The Pawapay company has announced that it has closed $9 million in seed funding to scale its operational presence, recruit talent and expand into new markets.
U.K. based fund 88mph co-led the round with China-based MSA Capital, with participation from Zagadat Capital, Kepple Ventures and Vunani Capital.
PawaPay started last year from online sports betting company betPawa. The company is led by CEO Nikolai Barnwell, betPawa’s former head of New Markets, Africa. He also sits on the board of 88mph.
For Zagadat Capital, here’s what founder Oluwatosin Ajibade also known as Mr Eazi, a singer-songwriter and entrepreneur popular in Africa’s music scene, who also sits on pawaPay’s board, had to say about the investment;
“Being investors hugely focused on Africa and very familiar with the landscape, we believe that mobile money-focused fintech is not just one of the most exciting places to invest but also one of the most important bridges to ensuring financial inclusion of the billions of people across the continent. The kicker for us was that we believe in the clear mission, vision and strategy and we are confident that the pawaPay team is the best team to achieve it“.
According to Nikolai, pawaPay was started to help people send and receive money internationally using mobile money.
PawaPay wants to position itself as a market leader in high-volume mobile money payments while delivering reliability and transparency for merchants. Its API allows these merchants to access telecom operators’ mobile money systems to receive and send payments to millions of mobile money accounts.
“We’re making a very heavy bet on the rise of mobile money and all the complexities that arise out of mobile money and all the infrastructure that needs to be built around payments with mobile money at its core,” Barnwell told TechCrunch.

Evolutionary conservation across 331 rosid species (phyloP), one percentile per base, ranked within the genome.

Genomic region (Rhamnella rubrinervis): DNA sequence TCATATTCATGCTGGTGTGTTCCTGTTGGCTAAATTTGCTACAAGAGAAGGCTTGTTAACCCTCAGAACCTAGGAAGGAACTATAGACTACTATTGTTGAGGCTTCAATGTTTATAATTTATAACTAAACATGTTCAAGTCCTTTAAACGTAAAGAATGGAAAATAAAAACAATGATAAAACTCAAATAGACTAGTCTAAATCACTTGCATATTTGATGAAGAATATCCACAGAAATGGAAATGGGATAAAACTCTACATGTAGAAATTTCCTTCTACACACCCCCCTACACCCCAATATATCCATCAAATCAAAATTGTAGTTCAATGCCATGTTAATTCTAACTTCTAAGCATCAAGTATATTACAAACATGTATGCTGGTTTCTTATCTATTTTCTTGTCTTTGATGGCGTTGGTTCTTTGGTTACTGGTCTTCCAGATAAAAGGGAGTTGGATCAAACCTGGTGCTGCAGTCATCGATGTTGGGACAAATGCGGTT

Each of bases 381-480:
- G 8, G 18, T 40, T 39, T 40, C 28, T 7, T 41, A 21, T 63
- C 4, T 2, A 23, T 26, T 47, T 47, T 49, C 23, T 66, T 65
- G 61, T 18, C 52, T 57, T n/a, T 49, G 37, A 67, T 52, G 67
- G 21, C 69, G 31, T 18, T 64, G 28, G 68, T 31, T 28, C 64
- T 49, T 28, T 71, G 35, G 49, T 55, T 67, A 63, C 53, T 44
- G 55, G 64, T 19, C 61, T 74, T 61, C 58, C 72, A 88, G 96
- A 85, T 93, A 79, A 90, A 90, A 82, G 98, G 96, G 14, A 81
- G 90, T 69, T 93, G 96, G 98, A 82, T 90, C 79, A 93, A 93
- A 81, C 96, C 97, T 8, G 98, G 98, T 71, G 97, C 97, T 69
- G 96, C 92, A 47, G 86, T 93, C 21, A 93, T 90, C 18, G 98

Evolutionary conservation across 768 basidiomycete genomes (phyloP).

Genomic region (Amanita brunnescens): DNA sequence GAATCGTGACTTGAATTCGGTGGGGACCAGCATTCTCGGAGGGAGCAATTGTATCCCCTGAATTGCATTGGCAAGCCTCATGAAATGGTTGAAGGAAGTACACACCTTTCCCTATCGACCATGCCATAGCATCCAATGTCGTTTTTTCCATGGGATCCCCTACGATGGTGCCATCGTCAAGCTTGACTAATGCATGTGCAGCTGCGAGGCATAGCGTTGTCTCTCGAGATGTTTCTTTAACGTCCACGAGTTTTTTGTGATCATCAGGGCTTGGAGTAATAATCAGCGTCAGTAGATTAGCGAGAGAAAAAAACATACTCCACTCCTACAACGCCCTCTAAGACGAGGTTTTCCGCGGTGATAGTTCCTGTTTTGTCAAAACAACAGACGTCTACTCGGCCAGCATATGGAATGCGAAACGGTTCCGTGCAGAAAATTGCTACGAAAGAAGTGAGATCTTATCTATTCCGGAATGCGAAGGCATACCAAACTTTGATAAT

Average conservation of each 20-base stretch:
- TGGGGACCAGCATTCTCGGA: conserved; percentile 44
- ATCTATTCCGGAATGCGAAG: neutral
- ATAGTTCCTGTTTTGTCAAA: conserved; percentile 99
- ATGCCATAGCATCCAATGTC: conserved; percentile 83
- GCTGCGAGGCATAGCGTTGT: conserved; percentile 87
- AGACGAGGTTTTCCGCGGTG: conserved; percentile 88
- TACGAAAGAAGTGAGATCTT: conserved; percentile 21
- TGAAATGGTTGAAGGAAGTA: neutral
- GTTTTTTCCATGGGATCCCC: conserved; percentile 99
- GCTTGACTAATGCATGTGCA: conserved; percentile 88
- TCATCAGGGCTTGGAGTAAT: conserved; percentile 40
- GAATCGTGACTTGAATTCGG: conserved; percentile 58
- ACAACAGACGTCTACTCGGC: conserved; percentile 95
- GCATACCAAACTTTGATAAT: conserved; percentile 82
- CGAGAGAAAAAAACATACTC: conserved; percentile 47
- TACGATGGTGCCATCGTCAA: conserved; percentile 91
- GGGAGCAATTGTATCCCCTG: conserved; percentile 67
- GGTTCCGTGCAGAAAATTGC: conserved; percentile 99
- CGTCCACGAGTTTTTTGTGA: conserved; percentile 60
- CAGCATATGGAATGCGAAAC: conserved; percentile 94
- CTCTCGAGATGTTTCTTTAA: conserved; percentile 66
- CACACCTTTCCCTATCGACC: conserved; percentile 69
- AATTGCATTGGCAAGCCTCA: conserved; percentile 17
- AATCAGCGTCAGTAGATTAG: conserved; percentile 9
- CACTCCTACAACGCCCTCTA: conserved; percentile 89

“And the way we’re looking at the continent, we’re looking at adoption rates for mobile money growing at an insane speed. It has become quite obvious that this is a very significant financial infrastructure and there’s a lot of it that’s been missing if you want to work serious volume and businesses on mobile money.”
PawaPay handles local operations, compliance, regulatory cover and bank accounts, making it simple to receive payments in a new market.
The company claims to be handling over 10 million transactions on its rails per week, with beta operations in 10 African countries — Cameroon, DRC, Ghana, Kenya, Mozambique, Nigeria, Rwanda, Tanzania, Uganda, and Zambia.
Barnwell tells TechCrunch that although these transaction volumes look impressive, pawaPay would have done more if not for regulatory hurdles and licensing approaches in each market.
“In each country, we’ve had to start from scratch with the right data to understand how they look at the space, at the licensing sheets, what kind of companies they want to license, what kind of requirements they’re looking for, how we can work quite closely with them to make sure that they’re comfortable with us,” he said.
However, the CEO states that while regulation slows down processes, it’s important for pawaPay because many unregulated companies operate without licenses and unstable technologies, some with the intention to commit fraud.
“We’ve gone in and decided we want to be completely regulated. We want to be completely covered in all the markets, with full licensing and be a very stable reliable premium product in these markets,” he added.
There are various payment gateways facilitating payments for businesses in Africa, like Flutterwave, DPO Group, Yoco, MFS Africa and Paystack. But in terms of pure mobile money play, MFS Africa is a clear competitor to pawaPay. Both platforms are largely focused on addressing the unique challenges accompanying mobile money, while the others drive innovation around bank and card payments.